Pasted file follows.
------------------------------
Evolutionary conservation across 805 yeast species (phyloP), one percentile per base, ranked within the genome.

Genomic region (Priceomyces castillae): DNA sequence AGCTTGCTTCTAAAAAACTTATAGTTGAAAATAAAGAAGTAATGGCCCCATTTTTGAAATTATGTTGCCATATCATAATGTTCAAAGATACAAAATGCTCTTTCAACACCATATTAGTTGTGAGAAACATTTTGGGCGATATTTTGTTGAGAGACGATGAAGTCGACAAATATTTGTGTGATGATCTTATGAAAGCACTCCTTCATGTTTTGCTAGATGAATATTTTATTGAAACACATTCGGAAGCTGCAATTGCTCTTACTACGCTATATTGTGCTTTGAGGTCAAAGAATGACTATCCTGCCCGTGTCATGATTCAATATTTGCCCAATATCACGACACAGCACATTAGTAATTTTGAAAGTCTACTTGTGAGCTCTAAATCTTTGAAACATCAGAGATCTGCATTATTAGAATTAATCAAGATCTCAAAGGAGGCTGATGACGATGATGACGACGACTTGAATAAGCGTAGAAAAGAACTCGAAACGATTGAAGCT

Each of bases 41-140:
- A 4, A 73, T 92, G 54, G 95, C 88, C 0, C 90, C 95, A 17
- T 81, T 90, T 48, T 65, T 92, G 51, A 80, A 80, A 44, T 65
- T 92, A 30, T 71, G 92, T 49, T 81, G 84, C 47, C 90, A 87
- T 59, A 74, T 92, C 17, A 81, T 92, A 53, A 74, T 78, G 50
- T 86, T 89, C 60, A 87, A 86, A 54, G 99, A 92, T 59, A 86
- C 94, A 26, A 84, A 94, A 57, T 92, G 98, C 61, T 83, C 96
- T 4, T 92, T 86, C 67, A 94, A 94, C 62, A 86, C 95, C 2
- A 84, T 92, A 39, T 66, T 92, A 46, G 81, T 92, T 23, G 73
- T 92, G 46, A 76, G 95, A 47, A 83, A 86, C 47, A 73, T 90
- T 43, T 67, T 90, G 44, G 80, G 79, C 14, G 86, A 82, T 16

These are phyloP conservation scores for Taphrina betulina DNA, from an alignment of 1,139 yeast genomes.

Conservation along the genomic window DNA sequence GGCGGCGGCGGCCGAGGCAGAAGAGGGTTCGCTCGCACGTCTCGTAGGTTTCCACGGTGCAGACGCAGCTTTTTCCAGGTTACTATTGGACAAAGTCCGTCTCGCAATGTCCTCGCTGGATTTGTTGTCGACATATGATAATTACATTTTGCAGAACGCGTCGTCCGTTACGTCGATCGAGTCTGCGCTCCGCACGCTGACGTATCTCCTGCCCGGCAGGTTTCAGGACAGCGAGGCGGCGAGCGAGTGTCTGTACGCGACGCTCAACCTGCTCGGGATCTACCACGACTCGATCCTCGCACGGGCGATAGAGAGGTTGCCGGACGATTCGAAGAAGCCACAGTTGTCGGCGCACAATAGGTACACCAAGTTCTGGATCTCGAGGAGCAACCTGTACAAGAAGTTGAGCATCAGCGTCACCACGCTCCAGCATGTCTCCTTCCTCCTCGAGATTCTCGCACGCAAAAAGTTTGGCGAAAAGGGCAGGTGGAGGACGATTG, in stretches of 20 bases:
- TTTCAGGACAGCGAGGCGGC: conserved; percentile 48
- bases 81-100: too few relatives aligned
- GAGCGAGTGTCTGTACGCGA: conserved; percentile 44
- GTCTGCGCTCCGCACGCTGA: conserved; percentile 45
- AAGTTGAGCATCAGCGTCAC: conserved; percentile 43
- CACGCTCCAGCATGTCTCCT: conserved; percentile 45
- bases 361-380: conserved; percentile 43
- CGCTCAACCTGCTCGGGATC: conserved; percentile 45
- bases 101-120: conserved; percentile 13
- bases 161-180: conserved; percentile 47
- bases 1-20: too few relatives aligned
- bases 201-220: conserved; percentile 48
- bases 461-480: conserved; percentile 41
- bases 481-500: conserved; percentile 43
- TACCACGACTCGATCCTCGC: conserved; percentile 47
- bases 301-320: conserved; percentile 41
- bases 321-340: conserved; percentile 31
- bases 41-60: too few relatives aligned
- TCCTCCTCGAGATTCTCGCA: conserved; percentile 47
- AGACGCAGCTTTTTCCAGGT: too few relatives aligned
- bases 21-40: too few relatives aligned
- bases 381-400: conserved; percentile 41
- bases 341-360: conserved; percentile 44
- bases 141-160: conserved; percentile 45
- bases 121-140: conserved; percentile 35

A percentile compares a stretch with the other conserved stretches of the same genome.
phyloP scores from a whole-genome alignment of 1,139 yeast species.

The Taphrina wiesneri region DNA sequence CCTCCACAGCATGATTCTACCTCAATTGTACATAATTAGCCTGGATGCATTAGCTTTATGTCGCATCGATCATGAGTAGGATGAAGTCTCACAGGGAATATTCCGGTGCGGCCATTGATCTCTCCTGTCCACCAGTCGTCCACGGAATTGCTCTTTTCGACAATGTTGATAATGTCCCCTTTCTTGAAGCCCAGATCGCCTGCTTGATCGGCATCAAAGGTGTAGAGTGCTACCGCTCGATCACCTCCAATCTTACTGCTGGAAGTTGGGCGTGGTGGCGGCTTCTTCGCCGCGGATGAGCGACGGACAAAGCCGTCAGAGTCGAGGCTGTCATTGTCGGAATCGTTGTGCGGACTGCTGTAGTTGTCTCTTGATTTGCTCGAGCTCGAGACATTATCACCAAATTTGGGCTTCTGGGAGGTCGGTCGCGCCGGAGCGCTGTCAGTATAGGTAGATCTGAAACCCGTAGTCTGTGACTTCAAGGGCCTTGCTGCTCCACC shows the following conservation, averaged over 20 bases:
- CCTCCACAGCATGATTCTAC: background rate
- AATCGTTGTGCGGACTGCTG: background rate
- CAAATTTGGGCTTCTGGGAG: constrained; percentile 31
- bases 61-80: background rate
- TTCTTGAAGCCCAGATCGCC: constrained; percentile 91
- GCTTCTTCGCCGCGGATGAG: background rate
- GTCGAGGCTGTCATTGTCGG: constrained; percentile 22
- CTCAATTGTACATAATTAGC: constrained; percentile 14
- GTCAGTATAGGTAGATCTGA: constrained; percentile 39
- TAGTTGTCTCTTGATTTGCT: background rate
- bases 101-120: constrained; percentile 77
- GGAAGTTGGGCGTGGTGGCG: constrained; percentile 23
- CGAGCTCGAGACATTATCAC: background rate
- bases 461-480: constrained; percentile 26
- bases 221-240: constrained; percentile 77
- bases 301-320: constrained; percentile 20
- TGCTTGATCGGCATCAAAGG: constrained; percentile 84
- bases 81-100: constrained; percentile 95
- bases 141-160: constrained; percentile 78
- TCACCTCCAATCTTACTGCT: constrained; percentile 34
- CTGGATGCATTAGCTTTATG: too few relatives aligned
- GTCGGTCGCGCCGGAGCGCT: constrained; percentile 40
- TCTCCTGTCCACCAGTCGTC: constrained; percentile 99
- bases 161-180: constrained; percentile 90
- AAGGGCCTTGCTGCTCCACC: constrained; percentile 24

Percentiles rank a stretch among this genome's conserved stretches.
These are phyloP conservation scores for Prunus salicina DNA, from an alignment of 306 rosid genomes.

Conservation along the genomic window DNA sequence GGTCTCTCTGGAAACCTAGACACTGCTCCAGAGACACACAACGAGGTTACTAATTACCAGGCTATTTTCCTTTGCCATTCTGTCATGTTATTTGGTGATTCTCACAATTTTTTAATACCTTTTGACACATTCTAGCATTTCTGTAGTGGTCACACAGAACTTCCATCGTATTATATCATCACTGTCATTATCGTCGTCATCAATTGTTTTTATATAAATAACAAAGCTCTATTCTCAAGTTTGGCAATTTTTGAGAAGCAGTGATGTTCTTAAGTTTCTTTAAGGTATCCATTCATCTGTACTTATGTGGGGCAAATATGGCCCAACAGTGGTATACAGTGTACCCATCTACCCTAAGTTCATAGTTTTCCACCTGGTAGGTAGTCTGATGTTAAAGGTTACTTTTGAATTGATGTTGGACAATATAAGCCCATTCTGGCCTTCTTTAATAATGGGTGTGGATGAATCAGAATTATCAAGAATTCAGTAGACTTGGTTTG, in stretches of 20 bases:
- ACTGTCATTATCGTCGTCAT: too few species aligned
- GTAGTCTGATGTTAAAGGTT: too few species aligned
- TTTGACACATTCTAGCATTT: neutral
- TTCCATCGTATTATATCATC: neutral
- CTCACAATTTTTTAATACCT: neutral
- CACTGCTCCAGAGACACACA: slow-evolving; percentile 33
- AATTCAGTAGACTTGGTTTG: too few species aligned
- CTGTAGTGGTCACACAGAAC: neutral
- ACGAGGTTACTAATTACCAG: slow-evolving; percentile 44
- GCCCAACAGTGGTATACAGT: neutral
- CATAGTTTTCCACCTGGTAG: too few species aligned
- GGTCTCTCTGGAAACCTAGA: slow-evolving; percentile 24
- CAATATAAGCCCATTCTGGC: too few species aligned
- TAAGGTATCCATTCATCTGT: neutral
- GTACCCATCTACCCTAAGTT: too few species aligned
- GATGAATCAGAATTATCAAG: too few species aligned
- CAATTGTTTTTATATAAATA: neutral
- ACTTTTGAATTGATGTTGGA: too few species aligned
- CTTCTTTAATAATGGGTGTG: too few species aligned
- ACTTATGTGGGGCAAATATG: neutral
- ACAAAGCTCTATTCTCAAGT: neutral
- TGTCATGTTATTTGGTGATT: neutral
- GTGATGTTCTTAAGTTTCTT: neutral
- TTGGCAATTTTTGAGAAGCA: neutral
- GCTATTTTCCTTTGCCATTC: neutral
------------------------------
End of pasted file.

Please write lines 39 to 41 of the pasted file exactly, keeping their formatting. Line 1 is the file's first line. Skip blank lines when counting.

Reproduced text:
- bases 141-160: conserved; percentile 45
- bases 121-140: conserved; percentile 35

A percentile compares a stretch with the other conserved stretches of the same genome.